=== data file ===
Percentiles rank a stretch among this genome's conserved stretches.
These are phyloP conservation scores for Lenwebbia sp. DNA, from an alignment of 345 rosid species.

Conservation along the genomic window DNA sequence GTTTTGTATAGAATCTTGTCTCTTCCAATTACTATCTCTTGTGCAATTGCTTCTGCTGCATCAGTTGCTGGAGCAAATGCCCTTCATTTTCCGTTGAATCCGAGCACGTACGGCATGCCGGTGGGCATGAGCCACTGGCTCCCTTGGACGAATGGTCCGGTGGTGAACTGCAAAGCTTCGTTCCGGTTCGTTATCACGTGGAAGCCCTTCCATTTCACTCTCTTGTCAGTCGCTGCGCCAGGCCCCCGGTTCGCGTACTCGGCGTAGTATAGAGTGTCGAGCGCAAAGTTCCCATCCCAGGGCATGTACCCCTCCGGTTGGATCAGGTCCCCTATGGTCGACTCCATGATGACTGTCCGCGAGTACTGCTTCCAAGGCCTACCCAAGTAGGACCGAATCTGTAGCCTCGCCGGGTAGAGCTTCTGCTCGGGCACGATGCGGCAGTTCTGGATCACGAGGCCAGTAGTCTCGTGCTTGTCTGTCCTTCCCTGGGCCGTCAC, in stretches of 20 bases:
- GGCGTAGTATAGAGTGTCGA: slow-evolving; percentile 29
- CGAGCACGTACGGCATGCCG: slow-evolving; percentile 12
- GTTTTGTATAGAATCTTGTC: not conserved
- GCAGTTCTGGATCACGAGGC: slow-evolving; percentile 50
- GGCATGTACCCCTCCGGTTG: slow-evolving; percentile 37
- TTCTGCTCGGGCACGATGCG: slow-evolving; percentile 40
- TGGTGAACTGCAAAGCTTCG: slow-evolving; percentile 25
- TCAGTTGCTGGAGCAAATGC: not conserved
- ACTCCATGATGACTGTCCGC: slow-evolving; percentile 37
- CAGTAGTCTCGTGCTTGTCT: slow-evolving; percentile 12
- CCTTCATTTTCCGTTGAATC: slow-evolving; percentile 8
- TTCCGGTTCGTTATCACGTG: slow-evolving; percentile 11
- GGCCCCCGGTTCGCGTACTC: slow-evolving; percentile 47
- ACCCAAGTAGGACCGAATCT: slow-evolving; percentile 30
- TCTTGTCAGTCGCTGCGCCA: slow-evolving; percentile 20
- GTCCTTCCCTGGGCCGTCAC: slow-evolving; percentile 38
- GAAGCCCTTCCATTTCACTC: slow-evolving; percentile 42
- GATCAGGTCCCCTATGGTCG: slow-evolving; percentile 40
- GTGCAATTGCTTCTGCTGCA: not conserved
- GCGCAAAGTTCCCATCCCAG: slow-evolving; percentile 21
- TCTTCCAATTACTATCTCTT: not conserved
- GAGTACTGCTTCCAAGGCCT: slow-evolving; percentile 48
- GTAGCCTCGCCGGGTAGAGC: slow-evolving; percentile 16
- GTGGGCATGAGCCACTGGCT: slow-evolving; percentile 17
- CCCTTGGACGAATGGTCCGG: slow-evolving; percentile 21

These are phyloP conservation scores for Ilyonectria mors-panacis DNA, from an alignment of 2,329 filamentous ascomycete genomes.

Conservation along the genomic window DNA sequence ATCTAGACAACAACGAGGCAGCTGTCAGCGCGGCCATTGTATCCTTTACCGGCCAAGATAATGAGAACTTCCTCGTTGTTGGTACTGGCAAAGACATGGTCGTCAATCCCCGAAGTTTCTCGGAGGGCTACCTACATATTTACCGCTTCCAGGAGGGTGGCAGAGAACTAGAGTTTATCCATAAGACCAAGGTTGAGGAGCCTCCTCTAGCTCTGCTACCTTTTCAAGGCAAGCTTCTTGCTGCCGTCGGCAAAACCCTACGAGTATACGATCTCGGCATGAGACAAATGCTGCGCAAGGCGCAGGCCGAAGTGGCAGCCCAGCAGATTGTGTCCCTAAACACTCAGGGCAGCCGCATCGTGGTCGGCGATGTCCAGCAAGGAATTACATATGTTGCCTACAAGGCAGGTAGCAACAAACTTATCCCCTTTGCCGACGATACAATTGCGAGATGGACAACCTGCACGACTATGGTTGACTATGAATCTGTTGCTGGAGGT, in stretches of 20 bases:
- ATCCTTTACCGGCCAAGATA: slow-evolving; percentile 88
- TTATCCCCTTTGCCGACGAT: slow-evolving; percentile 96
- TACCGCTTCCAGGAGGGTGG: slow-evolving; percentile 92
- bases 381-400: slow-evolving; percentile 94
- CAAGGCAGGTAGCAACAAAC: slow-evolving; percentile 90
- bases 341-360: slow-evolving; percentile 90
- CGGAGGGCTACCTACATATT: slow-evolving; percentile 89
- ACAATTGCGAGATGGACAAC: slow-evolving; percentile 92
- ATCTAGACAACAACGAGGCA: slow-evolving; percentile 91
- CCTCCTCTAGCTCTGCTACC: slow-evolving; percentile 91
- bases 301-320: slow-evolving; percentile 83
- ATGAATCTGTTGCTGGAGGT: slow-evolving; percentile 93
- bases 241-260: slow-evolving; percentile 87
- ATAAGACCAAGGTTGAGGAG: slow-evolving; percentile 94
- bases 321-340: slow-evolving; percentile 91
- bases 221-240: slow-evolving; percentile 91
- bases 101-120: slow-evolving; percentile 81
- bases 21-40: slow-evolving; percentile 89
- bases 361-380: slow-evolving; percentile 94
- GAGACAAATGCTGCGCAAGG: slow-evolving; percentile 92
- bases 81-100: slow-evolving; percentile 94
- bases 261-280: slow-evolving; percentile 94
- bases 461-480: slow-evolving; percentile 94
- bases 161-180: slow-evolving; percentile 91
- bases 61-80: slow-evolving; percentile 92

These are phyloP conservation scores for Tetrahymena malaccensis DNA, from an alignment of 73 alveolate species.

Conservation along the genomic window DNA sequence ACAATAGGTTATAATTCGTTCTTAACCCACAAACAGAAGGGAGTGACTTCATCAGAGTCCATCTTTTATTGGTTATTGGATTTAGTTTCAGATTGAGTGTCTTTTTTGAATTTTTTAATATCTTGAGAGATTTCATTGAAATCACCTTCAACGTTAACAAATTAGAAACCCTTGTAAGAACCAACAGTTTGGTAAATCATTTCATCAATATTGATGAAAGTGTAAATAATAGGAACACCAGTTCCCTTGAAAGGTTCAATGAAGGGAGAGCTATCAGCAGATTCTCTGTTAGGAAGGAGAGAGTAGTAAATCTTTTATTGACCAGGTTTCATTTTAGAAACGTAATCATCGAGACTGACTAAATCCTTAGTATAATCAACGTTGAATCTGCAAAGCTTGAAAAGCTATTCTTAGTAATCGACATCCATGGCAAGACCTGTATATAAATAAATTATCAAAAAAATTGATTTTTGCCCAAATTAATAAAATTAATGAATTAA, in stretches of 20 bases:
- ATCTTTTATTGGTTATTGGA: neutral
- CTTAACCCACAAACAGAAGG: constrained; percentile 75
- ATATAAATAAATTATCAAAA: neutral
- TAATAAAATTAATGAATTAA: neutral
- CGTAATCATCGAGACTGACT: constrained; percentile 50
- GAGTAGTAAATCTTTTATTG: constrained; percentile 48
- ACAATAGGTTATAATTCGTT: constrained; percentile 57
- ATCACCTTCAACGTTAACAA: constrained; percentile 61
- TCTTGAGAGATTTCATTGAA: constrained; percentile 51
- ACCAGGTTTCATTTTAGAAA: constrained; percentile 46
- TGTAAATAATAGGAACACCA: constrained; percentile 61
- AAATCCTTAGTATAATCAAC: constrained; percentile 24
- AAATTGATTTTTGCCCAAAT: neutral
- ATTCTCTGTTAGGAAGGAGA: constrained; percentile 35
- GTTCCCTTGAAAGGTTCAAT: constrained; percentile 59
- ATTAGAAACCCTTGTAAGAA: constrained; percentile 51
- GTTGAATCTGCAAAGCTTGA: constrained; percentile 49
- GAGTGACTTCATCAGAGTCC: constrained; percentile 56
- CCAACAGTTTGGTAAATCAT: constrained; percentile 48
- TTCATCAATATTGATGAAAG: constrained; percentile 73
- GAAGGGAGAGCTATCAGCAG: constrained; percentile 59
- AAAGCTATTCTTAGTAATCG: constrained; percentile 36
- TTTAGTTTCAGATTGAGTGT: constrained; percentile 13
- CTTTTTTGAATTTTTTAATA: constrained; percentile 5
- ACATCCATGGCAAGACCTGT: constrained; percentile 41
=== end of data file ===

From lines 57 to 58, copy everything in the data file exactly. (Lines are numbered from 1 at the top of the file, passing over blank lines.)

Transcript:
Conservation along the genomic window DNA sequence ACAATAGGTTATAATTCGTTCTTAACCCACAAACAGAAGGGAGTGACTTCATCAGAGTCCATCTTTTATTGGTTATTGGATTTAGTTTCAGATTGAGTGTCTTTTTTGAATTTTTTAATATCTTGAGAGATTTCATTGAAATCACCTTCAACGTTAACAAATTAGAAACCCTTGTAAGAACCAACAGTTTGGTAAATCATTTCATCAATATTGATGAAAGTGTAAATAATAGGAACACCAGTTCCCTTGAAAGGTTCAATGAAGGGAGAGCTATCAGCAGATTCTCTGTTAGGAAGGAGAGAGTAGTAAATCTTTTATTGACCAGGTTTCATTTTAGAAACGTAATCATCGAGACTGACTAAATCCTTAGTATAATCAACGTTGAATCTGCAAAGCTTGAAAAGCTATTCTTAGTAATCGACATCCATGGCAAGACCTGTATATAAATAAATTATCAAAAAAATTGATTTTTGCCCAAATTAATAAAATTAATGAATTAA, in stretches of 20 bases:
- ATCTTTTATTGGTTATTGGA: neutral